Well, this is going to be fun. The Brooklyn Nets have three superstars after trading a massive haul of players and picks to three different teams in a mega-blockbuster to acquire James Harden. This leaves the NBA in a completely different place, and puts all the pressure on this year’s Nets to win it all.
Brooklyn bet it all on Harden, who burned all of his remaining bridges in Houston. The Nets traded four first-round picks and four pick swaps (all of which are unprotected), established 26-year-old scorer Caris LeVert, solid young rim protector Jarrett Allen, veteran wing role player Taurean Prince, and 22-year-old flier Rodions Kurucs to the Rockets, Indiana Pacers, and Cleveland Cavaliers as part of the massive four-team deal.
All of the picks went to the Rockets, who also flipped LeVert to the Pacers for Victor Oladipo. The Cavaliers acquired Allen and Prince, and traded Dante Exum to the Rockets. That’s a great return for Houston, and it’s impressive work from the Pacers to turn Oladipo on an expiring deal into LeVert, who’s younger and under team control for longer. The Cavs should be thrilled with their work here. For the Nets, it’s all or nothing: championship or bust.
This deal is much different from the Nets’ move for Kevin Garnett and Paul Pierce in 2013, which turned out disastrously, but Brooklyn knows better than anyone how much of a risk it is to trade away your future. Without a ring, the cost is crippling. That’s especially true if the stars aren’t guaranteed to be around for a long time. The Los Angeles Clippers will reckon with these questions if they don’t win a championship this season and Kawhi Leonard leaves.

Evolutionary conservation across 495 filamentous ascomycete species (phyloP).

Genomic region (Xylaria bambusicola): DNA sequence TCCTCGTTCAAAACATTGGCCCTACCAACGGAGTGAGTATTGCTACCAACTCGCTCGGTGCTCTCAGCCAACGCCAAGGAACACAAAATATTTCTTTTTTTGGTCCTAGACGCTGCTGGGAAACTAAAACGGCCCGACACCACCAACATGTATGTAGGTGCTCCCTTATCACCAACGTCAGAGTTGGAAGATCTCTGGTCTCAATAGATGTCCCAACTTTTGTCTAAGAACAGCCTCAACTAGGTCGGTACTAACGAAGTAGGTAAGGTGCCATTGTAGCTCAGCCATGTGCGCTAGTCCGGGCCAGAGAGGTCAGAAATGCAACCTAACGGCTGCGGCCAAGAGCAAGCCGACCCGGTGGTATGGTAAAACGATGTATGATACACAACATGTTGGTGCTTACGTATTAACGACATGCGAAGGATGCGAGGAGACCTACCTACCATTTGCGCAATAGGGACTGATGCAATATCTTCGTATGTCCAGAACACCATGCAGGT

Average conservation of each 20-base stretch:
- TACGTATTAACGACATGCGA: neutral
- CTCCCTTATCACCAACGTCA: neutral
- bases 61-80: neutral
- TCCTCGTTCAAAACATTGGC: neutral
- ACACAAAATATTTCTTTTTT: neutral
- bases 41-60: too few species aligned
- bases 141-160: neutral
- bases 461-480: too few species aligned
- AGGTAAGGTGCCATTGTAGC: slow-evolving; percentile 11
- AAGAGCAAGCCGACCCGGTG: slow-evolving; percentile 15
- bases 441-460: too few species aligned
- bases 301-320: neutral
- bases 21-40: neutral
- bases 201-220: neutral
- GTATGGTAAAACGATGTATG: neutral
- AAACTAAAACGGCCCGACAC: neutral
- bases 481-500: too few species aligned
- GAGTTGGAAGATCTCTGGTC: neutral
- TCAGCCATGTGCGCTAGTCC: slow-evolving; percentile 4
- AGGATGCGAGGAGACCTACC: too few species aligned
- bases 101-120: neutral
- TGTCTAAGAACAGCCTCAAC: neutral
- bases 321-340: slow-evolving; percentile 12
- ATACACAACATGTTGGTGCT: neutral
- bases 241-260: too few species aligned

Kevin Durant is 32. Harden is 31, and has a player option after 2022. Kyrie Irving is 28 and a complete mystery at the moment. This is undoubtedly a major risk for the Nets franchise, who did such an impressive job climbing back to relevance after the Pierce-Garnett megadeal.
We’ve seen risks pay off. The Los Angeles Lakers bet everything on pairing Anthony Davis with LeBron James, and they won a championship. The Toronto Raptors traded an established 60-win team for one year with Leonard, and it paid off handsomely. To have a legitimate shot at winning a championship in today’s ultra-competitive NBA, you have to take big risks. Unless you’re the Golden State Warriors and you can convince an MVP to sign with your super-team (with a fluky cap spike to boot), a championship comes with a cost.
This is a more significant risk than anything the Lakers, Raptors, or Clippers did, though. The Nets now have no draft capital of note, which is bad both for drafting young, affordable players post-contention, and for any future trades they might want to make. Their depth took a hit, with sixth man LeVert gone and their best rim protector Allen off to Cleveland with Prince.
These next two seasons are everything for the Nets. The pitfalls are numerous. Irving has been out for personal reasons since last week, and he has reportedly violated the league’s COVID-19 protocol during his absence. It’s impossible to know what’s going to happen next with Irving, particularly given his injury history. The loss of Spencer Dinwiddie robs the Nets of a backup point guard, shoehorning Timothe Luwawu-Cabarrot into that role.